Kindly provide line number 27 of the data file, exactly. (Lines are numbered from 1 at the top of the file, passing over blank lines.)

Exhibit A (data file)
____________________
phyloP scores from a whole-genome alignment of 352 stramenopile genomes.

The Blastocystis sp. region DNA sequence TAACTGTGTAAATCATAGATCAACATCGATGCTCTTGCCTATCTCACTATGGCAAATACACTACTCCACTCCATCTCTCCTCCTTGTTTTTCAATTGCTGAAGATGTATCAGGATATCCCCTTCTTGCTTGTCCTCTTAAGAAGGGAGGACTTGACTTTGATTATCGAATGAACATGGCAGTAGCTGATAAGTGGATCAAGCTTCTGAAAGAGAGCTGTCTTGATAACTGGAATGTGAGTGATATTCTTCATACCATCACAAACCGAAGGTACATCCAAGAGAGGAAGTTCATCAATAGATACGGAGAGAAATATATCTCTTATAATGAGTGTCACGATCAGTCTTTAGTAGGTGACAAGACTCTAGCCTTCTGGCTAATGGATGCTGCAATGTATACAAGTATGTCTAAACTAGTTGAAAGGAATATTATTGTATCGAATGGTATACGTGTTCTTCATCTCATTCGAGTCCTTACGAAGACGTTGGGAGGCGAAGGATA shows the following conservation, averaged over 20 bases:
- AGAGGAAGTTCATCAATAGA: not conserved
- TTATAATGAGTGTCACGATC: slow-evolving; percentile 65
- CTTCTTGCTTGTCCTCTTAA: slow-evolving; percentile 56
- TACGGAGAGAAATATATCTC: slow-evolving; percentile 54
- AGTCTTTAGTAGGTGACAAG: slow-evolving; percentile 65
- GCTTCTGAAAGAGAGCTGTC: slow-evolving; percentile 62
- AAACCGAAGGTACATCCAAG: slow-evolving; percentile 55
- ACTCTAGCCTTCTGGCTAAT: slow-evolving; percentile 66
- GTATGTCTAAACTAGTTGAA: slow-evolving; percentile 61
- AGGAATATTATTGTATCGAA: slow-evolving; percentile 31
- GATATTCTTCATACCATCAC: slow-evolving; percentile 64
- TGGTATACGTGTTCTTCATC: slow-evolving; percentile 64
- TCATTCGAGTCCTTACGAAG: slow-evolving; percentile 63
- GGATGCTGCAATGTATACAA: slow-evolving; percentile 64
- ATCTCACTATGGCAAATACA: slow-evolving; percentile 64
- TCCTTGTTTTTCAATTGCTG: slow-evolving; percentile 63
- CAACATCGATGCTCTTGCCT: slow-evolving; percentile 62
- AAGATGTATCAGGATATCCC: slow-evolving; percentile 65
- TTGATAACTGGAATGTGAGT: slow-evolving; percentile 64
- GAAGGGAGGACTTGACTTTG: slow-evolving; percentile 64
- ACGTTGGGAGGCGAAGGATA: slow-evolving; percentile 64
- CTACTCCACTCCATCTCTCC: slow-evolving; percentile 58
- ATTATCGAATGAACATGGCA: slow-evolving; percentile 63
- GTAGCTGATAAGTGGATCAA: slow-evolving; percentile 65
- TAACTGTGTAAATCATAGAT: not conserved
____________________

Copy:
- TAACTGTGTAAATCATAGAT: not conserved